“National survey data suggest that about 50 to 60 per cent of Australian women drink in pregnancy.” In the latest in series of articles co-commissioned by Brain Injury Australia for Australian Doctor – “Australia’s leading independent medical publication”, read weekly by 35,000 General Practitioners – authors Associate Professor Carmela Pestell from the University of Western Australia and Dr. James Fitzpatrick, Director of PATCHES Paediatrics write “alcohol is a teratogen [any agent that interferes with normal embryonic development] and causes damage to the fetal central nervous system and other organ systems.”
During 2017, there will be more than 55,000 new and recurrent strokes (where blood supply to the brain is stopped by a clot or bleeding) in Australia, according to the National Stroke Foundation. As many as 90 per cent of strokes are ischaemic – caused by a blood clot – and as many as 65 per cent of those classified as “minor”, sometimes termed a “mini stroke” or transient ischaemic attack. A recent “Perspective” article in the Medical Journal of Australia argues that, in contrast to patients who sustain a more severe stroke, “patients who have a minor stroke are likely to be discharged home early, often with limited referrals to services beyond their general practitioner.
Brain Injury Australia, again in partnership with Informa Australia, is pleased to announce the 5th Annual National Acquired Brain Injury Conference, to be held on the 24th and 25th of October 2017, at the Rendezvous Hotel in Melbourne. Brain Injury Australia is the chief non-financial sponsor of the Conference and its Executive Officer, Nick Rushworth, will chair the conference. The Conference now welcomes submissions of papers that will address key strategies for managing the changing needs of people with a brain injury, including innovative models of care and support.
Brain Injury Australia has been asked by the Victorian Government to provide a quote to “fund research into the prevalence of acquired brain injury among family violence victims and perpetrators” – Recommendation 171 of the Victorian Royal Commission into Family Violence. (“Prevalence” is the number of people in a given area at a specific time with a particular characteristic – in the case of this research, the current proportion of Victorian victims and perpetrators of family violence with a brain injury.) Brain Injury Australia has put together a consortium comprising Monash University, Domestic Violence Victoria, No To Violence (incorporating the Men’s Referral Service) and the Centre for Excellence in Child and Family Welfare.
In a partnership between concussion awareness and education platform Stopconcussions Foundation and Brain Injury Australia, Australia will once again host North America’s finest ice hockey players – including representatives from the National Hockey League (NHL), considered to be the premier professional ice hockey league in the world – when the USA takes on Canada in the 2017 Ice Hockey Classic in Sydney this Saturday June 17 at Qudos Bank Arena and next Saturday June 24th at Hisense Arena in Melbourne. Both games start at 7:30 p.m.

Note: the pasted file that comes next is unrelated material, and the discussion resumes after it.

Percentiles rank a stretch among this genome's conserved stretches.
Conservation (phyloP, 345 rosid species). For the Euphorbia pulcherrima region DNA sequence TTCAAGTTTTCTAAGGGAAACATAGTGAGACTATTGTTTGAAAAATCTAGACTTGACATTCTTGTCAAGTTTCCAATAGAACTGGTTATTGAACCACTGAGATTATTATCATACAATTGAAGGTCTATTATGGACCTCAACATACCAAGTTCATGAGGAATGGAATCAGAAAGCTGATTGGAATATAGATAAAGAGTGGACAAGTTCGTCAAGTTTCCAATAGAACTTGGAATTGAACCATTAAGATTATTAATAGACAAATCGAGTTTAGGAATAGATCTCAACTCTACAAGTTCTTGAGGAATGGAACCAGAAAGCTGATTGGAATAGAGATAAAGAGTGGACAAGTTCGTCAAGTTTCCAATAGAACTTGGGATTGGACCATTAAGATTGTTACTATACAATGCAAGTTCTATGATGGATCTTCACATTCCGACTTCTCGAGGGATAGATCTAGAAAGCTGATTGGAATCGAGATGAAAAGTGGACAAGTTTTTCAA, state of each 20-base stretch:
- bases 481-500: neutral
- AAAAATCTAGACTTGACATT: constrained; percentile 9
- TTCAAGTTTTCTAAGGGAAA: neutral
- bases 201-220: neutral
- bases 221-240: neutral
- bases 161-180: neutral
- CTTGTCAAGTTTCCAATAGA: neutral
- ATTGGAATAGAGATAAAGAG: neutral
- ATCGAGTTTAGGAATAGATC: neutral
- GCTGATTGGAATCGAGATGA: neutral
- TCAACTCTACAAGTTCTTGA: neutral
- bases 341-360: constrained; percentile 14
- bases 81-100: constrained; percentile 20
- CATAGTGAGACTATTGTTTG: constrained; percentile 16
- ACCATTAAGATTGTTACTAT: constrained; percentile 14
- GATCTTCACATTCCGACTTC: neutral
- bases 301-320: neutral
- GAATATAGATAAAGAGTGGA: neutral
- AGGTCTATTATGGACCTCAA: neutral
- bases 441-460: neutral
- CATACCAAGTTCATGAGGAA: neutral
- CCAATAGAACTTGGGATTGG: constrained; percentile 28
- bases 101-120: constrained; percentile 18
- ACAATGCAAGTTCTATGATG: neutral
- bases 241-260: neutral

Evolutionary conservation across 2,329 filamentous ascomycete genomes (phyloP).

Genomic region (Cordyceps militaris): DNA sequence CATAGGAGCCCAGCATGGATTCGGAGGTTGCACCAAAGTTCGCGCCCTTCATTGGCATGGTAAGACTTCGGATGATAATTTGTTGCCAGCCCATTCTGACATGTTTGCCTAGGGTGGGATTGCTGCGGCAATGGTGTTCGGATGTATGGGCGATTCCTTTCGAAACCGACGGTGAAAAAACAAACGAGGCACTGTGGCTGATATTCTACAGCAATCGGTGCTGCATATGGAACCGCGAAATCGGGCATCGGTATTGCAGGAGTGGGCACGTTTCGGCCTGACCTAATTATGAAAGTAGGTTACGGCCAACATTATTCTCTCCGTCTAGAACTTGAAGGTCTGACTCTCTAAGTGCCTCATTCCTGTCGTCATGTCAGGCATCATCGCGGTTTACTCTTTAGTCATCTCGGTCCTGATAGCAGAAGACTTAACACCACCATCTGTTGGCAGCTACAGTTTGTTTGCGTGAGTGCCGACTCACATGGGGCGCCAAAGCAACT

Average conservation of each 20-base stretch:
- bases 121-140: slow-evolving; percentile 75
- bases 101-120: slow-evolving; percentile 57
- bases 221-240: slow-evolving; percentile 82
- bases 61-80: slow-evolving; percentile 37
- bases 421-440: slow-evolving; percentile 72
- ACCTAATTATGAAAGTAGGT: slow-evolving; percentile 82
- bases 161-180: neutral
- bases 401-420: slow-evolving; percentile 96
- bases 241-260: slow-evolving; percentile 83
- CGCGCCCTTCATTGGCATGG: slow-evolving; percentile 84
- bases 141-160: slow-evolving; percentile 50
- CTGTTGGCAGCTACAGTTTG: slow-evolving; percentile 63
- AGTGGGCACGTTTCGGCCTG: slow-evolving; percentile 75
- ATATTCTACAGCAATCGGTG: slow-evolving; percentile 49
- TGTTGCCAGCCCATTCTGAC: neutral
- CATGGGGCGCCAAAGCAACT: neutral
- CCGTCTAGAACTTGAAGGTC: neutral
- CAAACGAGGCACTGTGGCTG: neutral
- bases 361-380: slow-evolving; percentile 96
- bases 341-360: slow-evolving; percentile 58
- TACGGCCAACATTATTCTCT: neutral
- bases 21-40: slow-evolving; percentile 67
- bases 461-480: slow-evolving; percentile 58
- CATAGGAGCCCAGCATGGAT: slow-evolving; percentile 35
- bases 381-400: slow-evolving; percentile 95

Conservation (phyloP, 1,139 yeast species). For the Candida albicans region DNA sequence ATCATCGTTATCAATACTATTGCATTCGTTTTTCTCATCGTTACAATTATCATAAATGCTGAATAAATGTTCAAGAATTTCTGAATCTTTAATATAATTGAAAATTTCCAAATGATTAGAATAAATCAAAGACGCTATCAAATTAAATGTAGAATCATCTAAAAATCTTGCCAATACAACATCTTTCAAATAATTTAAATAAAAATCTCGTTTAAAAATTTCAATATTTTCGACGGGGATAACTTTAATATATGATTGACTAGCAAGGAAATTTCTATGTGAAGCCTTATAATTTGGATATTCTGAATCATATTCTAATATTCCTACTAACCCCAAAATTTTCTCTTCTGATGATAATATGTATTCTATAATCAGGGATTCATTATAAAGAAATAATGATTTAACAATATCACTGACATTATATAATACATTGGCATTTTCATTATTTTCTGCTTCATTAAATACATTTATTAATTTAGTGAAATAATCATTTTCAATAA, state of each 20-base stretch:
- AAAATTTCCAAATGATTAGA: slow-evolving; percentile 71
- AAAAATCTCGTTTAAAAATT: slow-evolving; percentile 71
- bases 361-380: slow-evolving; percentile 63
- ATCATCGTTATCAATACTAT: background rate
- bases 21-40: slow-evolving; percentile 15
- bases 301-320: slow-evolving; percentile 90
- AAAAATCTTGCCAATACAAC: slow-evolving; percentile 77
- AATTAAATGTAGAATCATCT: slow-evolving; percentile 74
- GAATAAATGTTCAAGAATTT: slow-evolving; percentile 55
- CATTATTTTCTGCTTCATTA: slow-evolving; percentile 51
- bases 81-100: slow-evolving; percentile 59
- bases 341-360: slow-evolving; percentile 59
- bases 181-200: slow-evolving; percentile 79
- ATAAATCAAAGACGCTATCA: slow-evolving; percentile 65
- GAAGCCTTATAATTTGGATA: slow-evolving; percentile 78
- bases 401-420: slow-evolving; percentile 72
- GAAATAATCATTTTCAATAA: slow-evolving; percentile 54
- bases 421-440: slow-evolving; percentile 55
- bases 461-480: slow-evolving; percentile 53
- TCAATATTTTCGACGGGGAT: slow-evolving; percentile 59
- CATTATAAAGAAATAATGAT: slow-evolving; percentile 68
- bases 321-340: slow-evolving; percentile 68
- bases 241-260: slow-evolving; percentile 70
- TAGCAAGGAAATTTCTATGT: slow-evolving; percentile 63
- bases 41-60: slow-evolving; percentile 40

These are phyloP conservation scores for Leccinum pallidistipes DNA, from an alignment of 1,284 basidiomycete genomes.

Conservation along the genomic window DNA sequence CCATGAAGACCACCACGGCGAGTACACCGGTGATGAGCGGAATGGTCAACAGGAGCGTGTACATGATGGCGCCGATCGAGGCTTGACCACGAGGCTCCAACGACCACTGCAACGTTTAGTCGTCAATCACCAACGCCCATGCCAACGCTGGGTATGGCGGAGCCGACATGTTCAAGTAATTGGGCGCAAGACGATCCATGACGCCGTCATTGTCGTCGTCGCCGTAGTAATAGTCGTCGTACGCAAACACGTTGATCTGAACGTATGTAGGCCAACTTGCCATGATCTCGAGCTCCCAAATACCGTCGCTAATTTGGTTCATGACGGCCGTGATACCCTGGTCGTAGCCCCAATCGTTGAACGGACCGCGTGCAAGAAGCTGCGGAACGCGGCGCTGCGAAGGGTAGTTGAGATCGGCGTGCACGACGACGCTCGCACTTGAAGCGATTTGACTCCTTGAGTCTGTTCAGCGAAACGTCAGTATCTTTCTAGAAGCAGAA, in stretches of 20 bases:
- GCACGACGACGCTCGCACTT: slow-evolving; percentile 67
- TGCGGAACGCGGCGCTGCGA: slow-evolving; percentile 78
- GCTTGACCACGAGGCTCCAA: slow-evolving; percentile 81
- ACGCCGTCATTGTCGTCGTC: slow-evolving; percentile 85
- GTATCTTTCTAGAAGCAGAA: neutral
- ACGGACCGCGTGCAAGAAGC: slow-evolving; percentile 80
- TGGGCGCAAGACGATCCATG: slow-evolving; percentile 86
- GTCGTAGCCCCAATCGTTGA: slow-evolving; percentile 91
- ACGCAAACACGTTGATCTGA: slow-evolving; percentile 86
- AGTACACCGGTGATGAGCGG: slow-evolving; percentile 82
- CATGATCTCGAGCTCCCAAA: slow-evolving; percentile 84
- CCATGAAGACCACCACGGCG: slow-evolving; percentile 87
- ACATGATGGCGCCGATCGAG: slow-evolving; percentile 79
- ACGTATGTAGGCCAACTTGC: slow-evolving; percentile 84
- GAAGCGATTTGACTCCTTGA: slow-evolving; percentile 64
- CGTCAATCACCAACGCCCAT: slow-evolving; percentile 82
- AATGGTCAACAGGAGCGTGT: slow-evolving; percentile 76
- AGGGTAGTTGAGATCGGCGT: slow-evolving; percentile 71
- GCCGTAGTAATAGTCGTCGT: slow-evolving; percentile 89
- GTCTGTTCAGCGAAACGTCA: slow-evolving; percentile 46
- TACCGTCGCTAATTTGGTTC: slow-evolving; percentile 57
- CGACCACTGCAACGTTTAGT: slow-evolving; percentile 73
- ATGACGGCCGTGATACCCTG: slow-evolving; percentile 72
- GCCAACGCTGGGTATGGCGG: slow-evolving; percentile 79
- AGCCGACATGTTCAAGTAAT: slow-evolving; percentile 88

Brain Injury Australia’s Executive Officer, Nick Rushworth and Director, Richard McKinnon met recently with Dr. Kerry Chant – NSW’s Chief Health Officer, Dr. Adeline Hodgkinson – Clinical Director of NSW’s Brain Injury Rehabilitation Directorate, and other senior members of NSW Ministry of Health staff to recommend an urgent, statewide, specialist health service response to post-concussion syndrome (PCS) and “mild” traumatic brain injury (mTBI) be implemented alongside linkages from primary care and General Practitioner education.
In 2007, leaving a pub after an argument, Rosanna Robertson’s then boyfriend pulled a gun and shot her point blank in the back of the head. After a week in an induced coma, three months in hospital, and six months of rehabilitation in the Brain Injury Unit at Royal Rehab Rosanna’s made a remarkable recovery. She shares her story with Ray Martin, pictured above and below, on “Dark Secrets: Australia’s Hidden Shame” which aired May 28th on the PRIME7 network throughout regional Australia.
In 2007, leaving a pub after an argument, Rosanna Robertson’s then boyfriend pulled a gun and shot her point blank in the back of the head. After a week in an induced coma, three months in hospital, and six months of rehabilitation in the Brain Injury Unit at Royal Rehab Rosanna’s made a remarkable recovery. She shares her story with Ray Martin, pictured, on “Dark Secrets: Australia’s Hidden Shame” which airs this Sunday 28th May at 8.30pm, on the PRIME7 network in regional Australia. “And it’s been media attention like this that’s helped make the Australian community aware that as many as two women are killed each week as the result of family violence,” says Nick Rushworth, Executive Officer of Brain Injury Australia.
“The 2017 Concussion in Sport Group (CISG) consensus statement is designed to build on the principles outlined in the previous statements 1–4 and to develop further conceptual understanding of sport-related concussion (SRC) using an expert consensus-based approach. This document is developed for physicians and healthcare providers who are involved in athlete care, whether at a recreational, elite or professional level.”